I was pretty happy when they announced the 7 Souvenirs of August. This year’s month-long branding initiative requires geocachers to find only six geocaches to earn the first six souvenirs. Once that’s accomplished, your geocaching profile is automatically awarded the seventh and final souvenir.
Depending on how you landed on this blog post, you may have a couple of questions right about now. If you’re wondering “what is geocaching?” the short version is that it’s basically a game of hide and seek – someone hides a container and others try to find it, using a smartphone or GPS receiver to navigate to the specific latitude/longitude posted for each geocache. If you a more complete explanation, please read our geocaching overview page.
If you have a basic understanding of geocaching and you’re wondering “what’s a geocaching souvenir?” think of them as virtual achievement badges that appear on your geocaching user profile once you accomplish something badgeworthy. During last year’s “31 Days of Geocaching Challenge” Groundspeak awarded a souvenir each day you found a geocache in August. There are also souvenirs for finding a geocache in particular countries, in each U.S. state, in each Canadian province, on particular dates, for attending particularly high-profile geocaching events, etc.
Here’s how we earned our first six souvenirs for August 2014:
The Sightseer souvenir is awarded upon finding the end location of a multi-cache, which is basically a multi-staged hunt where you find clues or solve puzzles at each stop along the way until you finally find the geocache container with the logsheet. We lucked out – a new two-part multi-cache was hidden in Canmore near the end of July. We hopped on our bikes and rode about 2.5 km to the posted location for part one, where we quickly solved the puzzle and worked out the final location.
The Explorer souvenir is awarded upon finding a traditional geocache. We found a few of these on the same day we completed the Banff National Park intermediate geocaching challenge. So not only did we earn our souvenir, we also earned the right to purchase a Banff National Park non-trackable geocoin for a nominal fee of $4.
The Collector souvenir is awarded for finding either a virtual geocache or a letterbox hybrid geocache. While in Banff, we opted to find a recently published location for our one our all-time favourite geocaches – GC43F3 Brass Cap Cache. We had an alternate Brass Cap location in mind should we fail to locate the Banff survey marker. And our ultimate fail safe would have been to ride the gondola to the top of Sulphur Mountain to log a virtual cache that was created back in July 2001.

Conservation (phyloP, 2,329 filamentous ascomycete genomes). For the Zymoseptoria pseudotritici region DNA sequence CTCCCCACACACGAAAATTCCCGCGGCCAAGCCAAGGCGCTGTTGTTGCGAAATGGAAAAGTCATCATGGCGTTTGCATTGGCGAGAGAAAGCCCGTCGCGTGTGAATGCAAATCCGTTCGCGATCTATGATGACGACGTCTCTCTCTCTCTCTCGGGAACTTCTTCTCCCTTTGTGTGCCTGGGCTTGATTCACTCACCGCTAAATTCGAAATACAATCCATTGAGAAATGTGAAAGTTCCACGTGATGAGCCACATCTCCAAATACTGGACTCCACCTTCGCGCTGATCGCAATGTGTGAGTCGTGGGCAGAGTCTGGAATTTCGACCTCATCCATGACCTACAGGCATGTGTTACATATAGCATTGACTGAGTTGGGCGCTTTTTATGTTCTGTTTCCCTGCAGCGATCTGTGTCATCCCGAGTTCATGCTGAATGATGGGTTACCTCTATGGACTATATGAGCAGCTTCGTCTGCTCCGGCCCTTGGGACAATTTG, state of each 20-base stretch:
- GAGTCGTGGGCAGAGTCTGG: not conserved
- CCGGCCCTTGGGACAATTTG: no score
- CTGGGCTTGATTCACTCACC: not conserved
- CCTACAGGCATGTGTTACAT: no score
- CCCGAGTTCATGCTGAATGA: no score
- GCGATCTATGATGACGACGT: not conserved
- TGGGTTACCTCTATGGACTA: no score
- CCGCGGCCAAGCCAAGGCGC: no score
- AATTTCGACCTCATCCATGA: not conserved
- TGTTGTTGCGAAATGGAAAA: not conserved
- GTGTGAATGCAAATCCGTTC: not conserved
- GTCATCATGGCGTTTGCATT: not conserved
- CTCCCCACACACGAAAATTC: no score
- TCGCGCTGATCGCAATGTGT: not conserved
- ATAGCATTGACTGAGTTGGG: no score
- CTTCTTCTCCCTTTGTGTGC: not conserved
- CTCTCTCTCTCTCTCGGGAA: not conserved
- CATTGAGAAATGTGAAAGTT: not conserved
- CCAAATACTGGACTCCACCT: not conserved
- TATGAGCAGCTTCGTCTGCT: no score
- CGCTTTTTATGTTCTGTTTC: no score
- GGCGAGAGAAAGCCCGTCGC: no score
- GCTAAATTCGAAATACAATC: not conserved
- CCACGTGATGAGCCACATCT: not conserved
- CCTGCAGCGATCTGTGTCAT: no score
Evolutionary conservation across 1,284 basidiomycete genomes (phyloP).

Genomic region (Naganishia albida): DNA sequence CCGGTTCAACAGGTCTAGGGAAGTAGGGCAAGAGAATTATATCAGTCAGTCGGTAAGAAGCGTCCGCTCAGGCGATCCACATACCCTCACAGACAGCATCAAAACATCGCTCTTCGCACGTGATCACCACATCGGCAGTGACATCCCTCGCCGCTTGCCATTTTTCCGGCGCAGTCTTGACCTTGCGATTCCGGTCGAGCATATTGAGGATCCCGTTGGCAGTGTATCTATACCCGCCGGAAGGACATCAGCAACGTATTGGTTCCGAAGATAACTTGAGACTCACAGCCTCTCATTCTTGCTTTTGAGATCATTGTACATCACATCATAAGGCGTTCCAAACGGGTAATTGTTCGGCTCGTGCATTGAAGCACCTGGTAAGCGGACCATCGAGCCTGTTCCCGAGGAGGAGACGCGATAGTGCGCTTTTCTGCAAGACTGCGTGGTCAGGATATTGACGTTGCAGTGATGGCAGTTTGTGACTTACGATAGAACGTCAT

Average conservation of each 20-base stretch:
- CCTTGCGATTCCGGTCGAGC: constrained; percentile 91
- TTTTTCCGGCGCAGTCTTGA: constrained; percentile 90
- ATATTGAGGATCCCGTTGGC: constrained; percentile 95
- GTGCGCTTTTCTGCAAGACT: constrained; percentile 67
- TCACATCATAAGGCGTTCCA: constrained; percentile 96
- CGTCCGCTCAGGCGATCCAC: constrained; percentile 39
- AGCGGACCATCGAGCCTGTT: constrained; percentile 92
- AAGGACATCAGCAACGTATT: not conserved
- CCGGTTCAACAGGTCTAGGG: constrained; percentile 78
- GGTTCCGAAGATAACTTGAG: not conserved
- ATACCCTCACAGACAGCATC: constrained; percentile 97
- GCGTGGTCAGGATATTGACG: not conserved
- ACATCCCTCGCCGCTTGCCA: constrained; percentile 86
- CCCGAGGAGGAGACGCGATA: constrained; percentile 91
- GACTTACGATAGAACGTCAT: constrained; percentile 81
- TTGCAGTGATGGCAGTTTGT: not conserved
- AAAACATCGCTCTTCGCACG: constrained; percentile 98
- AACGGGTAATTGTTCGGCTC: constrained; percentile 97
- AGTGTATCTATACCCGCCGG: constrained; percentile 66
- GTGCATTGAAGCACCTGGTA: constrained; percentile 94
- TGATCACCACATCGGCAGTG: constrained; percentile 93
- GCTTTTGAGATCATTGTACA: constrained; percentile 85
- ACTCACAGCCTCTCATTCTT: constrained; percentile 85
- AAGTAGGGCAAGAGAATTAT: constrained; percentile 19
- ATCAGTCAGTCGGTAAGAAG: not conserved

The Nature Lover souvenir is awarded upon logging an earthcache or helping at a Cache-In-Trash-Out (CITO) community clean-up event. We are big fans of earthcaches, so during the same trip to Banff for the intermediate geocaching challenge, we stopped at the Mount Rundle earthcache, set up about a year ago by a German geocacher. We had a bit of difficulty meeting the logging requirements because of so much glare, but managed to find a location a bit north of the posted coordinates where we had better conditions to make the required observations.
The Puzzler souvenir is awarded upon finding a mystery/puzzle geocache. This could be a puzzle you solve at home to work out the coordinates of the hidden container. Or it could be a puzzle you have to solve in the field in order to access the container. Or maybe even some combination of the two. Fortunately, we have a few of the first type of puzzle caches in inventory – in other words, we solved them a while ago but have never made it out to find the containers. Fortunately, one of those “solved but not found” puzzle caches is in Canmore, where we are spending much of the summer. So we combined a geocaching stop with a couple of errands on the north side of the TransCanada highway and came away with the a “found it” log for GC3J6F2 – Math Nerd and thereby earned “The Puzzler” souvenir.
Our final challenge was to earn The Socializer souvenir by attending some sort of geocaching event. A quick look at the most recently placed Alberta geocaches showed one published event for Calgary in August (there may be more published since), and it happened to be on a day we’d be back in the city to look after a few work-related things. That’s how we came to attend our first geocaching event in almost a year. After signing the event logbook and chatting for a bit, we headed home, with our sixth souvenir in hand.
What about you? Have you earned at least one of the 7 Souvenirs of August? If not, there’s still plenty of time before August 31 rolls around.